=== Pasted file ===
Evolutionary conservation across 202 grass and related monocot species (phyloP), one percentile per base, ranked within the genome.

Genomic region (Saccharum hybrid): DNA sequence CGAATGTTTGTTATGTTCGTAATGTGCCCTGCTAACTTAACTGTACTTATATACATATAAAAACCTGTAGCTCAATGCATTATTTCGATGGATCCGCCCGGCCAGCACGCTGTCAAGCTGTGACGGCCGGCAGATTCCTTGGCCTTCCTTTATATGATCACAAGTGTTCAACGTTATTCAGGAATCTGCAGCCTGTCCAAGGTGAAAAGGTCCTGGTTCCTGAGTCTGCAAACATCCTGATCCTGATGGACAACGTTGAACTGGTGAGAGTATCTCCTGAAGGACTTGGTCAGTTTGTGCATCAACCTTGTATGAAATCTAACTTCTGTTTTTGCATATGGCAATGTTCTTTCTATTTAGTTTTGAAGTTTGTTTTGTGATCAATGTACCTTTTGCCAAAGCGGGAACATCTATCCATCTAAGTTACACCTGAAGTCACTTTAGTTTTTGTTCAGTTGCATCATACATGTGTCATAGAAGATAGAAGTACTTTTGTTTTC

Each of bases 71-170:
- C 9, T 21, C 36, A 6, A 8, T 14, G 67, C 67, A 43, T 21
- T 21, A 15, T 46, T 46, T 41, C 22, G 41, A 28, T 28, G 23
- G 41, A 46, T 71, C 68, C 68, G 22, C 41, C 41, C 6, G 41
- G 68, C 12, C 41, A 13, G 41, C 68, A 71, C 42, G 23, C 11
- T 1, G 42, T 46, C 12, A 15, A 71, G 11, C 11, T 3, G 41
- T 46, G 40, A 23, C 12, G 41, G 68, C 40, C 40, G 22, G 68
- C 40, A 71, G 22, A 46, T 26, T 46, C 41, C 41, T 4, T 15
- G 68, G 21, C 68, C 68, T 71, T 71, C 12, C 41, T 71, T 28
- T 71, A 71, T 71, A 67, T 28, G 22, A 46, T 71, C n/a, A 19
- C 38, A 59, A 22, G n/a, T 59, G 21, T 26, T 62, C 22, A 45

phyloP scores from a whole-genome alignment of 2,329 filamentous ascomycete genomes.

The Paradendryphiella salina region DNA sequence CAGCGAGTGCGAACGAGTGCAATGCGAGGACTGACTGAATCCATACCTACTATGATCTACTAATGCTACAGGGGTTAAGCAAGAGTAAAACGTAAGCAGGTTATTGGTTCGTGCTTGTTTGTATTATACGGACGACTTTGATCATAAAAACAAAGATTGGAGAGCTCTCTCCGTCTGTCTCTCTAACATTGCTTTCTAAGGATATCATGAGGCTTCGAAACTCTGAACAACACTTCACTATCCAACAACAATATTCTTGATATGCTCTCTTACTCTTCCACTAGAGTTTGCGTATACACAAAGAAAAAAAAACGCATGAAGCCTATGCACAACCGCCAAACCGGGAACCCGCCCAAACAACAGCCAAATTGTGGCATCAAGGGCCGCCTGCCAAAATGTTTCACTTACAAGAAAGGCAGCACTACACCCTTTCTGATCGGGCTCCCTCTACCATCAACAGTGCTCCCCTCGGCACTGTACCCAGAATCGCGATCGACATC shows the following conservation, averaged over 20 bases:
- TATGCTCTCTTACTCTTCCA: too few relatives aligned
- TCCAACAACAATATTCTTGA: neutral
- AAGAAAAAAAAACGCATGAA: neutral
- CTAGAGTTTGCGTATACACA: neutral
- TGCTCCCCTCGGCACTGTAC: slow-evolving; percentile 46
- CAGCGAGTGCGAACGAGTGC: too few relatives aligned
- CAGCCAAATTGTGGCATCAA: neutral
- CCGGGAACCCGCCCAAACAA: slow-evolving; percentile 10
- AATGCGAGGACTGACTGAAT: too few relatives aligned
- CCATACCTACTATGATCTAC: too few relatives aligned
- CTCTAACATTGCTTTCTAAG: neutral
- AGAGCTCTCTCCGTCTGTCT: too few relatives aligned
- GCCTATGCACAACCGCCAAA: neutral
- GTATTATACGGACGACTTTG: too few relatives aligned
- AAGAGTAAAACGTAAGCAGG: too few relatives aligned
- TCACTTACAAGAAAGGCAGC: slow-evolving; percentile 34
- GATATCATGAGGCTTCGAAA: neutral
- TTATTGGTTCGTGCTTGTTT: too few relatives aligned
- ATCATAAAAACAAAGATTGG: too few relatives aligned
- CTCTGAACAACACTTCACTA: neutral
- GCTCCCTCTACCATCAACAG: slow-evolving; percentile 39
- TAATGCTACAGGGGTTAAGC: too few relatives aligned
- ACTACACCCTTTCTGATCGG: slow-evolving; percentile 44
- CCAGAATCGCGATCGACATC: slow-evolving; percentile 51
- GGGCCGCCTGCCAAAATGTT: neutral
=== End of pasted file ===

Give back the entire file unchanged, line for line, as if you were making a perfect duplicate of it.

Evolutionary conservation across 202 grass and related monocot species (phyloP), one percentile per base, ranked within the genome.

Genomic region (Saccharum hybrid): DNA sequence CGAATGTTTGTTATGTTCGTAATGTGCCCTGCTAACTTAACTGTACTTATATACATATAAAAACCTGTAGCTCAATGCATTATTTCGATGGATCCGCCCGGCCAGCACGCTGTCAAGCTGTGACGGCCGGCAGATTCCTTGGCCTTCCTTTATATGATCACAAGTGTTCAACGTTATTCAGGAATCTGCAGCCTGTCCAAGGTGAAAAGGTCCTGGTTCCTGAGTCTGCAAACATCCTGATCCTGATGGACAACGTTGAACTGGTGAGAGTATCTCCTGAAGGACTTGGTCAGTTTGTGCATCAACCTTGTATGAAATCTAACTTCTGTTTTTGCATATGGCAATGTTCTTTCTATTTAGTTTTGAAGTTTGTTTTGTGATCAATGTACCTTTTGCCAAAGCGGGAACATCTATCCATCTAAGTTACACCTGAAGTCACTTTAGTTTTTGTTCAGTTGCATCATACATGTGTCATAGAAGATAGAAGTACTTTTGTTTTC

Each of bases 71-170:
- C 9, T 21, C 36, A 6, A 8, T 14, G 67, C 67, A 43, T 21
- T 21, A 15, T 46, T 46, T 41, C 22, G 41, A 28, T 28, G 23
- G 41, A 46, T 71, C 68, C 68, G 22, C 41, C 41, C 6, G 41
- G 68, C 12, C 41, A 13, G 41, C 68, A 71, C 42, G 23, C 11
- T 1, G 42, T 46, C 12, A 15, A 71, G 11, C 11, T 3, G 41
- T 46, G 40, A 23, C 12, G 41, G 68, C 40, C 40, G 22, G 68
- C 40, A 71, G 22, A 46, T 26, T 46, C 41, C 41, T 4, T 15
- G 68, G 21, C 68, C 68, T 71, T 71, C 12, C 41, T 71, T 28
- T 71, A 71, T 71, A 67, T 28, G 22, A 46, T 71, C n/a, A 19
- C 38, A 59, A 22, G n/a, T 59, G 21, T 26, T 62, C 22, A 45

phyloP scores from a whole-genome alignment of 2,329 filamentous ascomycete genomes.

The Paradendryphiella salina region DNA sequence CAGCGAGTGCGAACGAGTGCAATGCGAGGACTGACTGAATCCATACCTACTATGATCTACTAATGCTACAGGGGTTAAGCAAGAGTAAAACGTAAGCAGGTTATTGGTTCGTGCTTGTTTGTATTATACGGACGACTTTGATCATAAAAACAAAGATTGGAGAGCTCTCTCCGTCTGTCTCTCTAACATTGCTTTCTAAGGATATCATGAGGCTTCGAAACTCTGAACAACACTTCACTATCCAACAACAATATTCTTGATATGCTCTCTTACTCTTCCACTAGAGTTTGCGTATACACAAAGAAAAAAAAACGCATGAAGCCTATGCACAACCGCCAAACCGGGAACCCGCCCAAACAACAGCCAAATTGTGGCATCAAGGGCCGCCTGCCAAAATGTTTCACTTACAAGAAAGGCAGCACTACACCCTTTCTGATCGGGCTCCCTCTACCATCAACAGTGCTCCCCTCGGCACTGTACCCAGAATCGCGATCGACATC shows the following conservation, averaged over 20 bases:
- TATGCTCTCTTACTCTTCCA: too few relatives aligned
- TCCAACAACAATATTCTTGA: neutral
- AAGAAAAAAAAACGCATGAA: neutral
- CTAGAGTTTGCGTATACACA: neutral
- TGCTCCCCTCGGCACTGTAC: slow-evolving; percentile 46
- CAGCGAGTGCGAACGAGTGC: too few relatives aligned
- CAGCCAAATTGTGGCATCAA: neutral
- CCGGGAACCCGCCCAAACAA: slow-evolving; percentile 10
- AATGCGAGGACTGACTGAAT: too few relatives aligned
- CCATACCTACTATGATCTAC: too few relatives aligned
- CTCTAACATTGCTTTCTAAG: neutral
- AGAGCTCTCTCCGTCTGTCT: too few relatives aligned
- GCCTATGCACAACCGCCAAA: neutral
- GTATTATACGGACGACTTTG: too few relatives aligned
- AAGAGTAAAACGTAAGCAGG: too few relatives aligned
- TCACTTACAAGAAAGGCAGC: slow-evolving; percentile 34
- GATATCATGAGGCTTCGAAA: neutral
- TTATTGGTTCGTGCTTGTTT: too few relatives aligned
- ATCATAAAAACAAAGATTGG: too few relatives aligned
- CTCTGAACAACACTTCACTA: neutral
- GCTCCCTCTACCATCAACAG: slow-evolving; percentile 39
- TAATGCTACAGGGGTTAAGC: too few relatives aligned
- ACTACACCCTTTCTGATCGG: slow-evolving; percentile 44
- CCAGAATCGCGATCGACATC: slow-evolving; percentile 51
- GGGCCGCCTGCCAAAATGTT: neutral